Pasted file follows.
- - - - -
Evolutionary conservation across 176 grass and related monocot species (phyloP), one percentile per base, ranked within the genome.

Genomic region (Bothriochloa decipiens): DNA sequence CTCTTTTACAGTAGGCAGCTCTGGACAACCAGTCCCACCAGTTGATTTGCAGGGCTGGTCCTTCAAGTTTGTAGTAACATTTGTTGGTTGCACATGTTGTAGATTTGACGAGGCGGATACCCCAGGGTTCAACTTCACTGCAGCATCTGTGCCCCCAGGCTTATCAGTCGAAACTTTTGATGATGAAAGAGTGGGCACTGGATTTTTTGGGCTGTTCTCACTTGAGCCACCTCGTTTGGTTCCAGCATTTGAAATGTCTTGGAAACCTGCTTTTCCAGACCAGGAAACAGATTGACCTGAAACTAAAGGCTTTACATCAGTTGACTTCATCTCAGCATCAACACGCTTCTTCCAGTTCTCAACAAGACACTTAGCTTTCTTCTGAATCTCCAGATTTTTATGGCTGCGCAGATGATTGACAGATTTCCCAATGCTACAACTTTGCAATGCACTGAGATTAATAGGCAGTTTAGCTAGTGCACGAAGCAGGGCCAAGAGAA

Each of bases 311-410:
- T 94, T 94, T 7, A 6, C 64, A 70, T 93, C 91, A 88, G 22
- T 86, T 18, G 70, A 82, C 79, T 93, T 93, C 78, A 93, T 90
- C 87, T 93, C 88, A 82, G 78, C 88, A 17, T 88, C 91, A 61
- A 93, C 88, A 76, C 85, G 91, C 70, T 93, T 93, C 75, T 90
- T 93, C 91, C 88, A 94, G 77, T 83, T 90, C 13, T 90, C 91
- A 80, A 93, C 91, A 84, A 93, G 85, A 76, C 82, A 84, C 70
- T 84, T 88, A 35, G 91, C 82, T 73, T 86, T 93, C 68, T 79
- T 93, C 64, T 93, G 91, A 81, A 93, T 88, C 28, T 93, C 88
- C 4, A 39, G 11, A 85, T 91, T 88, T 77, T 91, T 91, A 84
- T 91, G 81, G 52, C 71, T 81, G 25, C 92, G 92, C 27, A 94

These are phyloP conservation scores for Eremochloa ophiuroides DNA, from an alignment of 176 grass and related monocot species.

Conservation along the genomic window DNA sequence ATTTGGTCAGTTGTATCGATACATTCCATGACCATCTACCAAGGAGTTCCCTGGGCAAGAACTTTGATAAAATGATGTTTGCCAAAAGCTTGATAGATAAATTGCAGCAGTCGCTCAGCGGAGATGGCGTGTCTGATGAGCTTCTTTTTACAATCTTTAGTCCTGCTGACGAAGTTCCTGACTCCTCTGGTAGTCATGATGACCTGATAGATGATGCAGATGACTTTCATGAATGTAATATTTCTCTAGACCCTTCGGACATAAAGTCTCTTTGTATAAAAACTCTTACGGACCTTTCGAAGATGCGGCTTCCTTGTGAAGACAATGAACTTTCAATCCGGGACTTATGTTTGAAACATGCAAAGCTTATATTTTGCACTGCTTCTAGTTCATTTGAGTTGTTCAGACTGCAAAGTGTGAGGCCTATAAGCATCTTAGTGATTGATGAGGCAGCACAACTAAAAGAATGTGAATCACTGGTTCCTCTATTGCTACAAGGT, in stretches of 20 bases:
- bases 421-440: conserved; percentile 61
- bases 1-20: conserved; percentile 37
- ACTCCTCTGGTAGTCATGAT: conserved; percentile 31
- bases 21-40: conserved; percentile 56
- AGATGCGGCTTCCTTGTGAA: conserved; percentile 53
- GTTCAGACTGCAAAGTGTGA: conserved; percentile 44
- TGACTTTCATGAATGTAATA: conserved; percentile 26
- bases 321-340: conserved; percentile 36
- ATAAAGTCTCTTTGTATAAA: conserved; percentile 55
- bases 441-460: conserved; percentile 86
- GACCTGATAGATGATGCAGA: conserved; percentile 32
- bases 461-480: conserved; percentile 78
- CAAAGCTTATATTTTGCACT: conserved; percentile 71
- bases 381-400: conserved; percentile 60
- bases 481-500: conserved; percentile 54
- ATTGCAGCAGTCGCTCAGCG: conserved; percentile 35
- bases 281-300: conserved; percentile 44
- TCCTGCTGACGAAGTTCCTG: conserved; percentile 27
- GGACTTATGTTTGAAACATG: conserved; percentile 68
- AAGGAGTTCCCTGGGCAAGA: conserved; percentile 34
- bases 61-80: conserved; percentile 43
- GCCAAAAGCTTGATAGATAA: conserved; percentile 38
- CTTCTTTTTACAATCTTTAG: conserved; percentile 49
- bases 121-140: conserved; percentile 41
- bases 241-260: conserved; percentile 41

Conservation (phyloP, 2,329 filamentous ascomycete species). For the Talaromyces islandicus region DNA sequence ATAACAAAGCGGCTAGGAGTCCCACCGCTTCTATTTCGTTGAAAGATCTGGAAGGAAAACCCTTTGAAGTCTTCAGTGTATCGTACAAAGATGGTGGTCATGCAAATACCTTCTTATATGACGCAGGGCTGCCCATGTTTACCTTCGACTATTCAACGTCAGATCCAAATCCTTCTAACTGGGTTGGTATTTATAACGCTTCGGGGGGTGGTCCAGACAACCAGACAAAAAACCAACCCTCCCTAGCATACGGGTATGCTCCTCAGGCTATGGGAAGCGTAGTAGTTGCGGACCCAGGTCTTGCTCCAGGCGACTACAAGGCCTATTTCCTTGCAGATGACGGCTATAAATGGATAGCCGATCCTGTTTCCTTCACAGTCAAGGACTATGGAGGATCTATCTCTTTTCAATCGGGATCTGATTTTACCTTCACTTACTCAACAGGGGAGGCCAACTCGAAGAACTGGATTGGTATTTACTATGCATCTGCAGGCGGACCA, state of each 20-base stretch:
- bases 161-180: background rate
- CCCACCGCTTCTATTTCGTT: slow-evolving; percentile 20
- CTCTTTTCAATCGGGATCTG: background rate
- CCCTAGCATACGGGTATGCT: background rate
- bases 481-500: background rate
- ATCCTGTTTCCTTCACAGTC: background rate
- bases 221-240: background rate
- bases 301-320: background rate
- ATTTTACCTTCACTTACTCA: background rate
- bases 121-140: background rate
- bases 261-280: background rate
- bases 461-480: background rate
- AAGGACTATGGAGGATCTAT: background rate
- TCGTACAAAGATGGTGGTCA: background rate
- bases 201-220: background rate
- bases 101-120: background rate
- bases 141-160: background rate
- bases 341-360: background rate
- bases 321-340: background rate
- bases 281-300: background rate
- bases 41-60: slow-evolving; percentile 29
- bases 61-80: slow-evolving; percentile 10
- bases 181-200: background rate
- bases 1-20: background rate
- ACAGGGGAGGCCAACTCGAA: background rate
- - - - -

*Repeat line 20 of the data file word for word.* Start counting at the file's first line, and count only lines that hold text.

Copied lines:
- AGATGCGGCTTCCTTGTGAA: conserved; percentile 53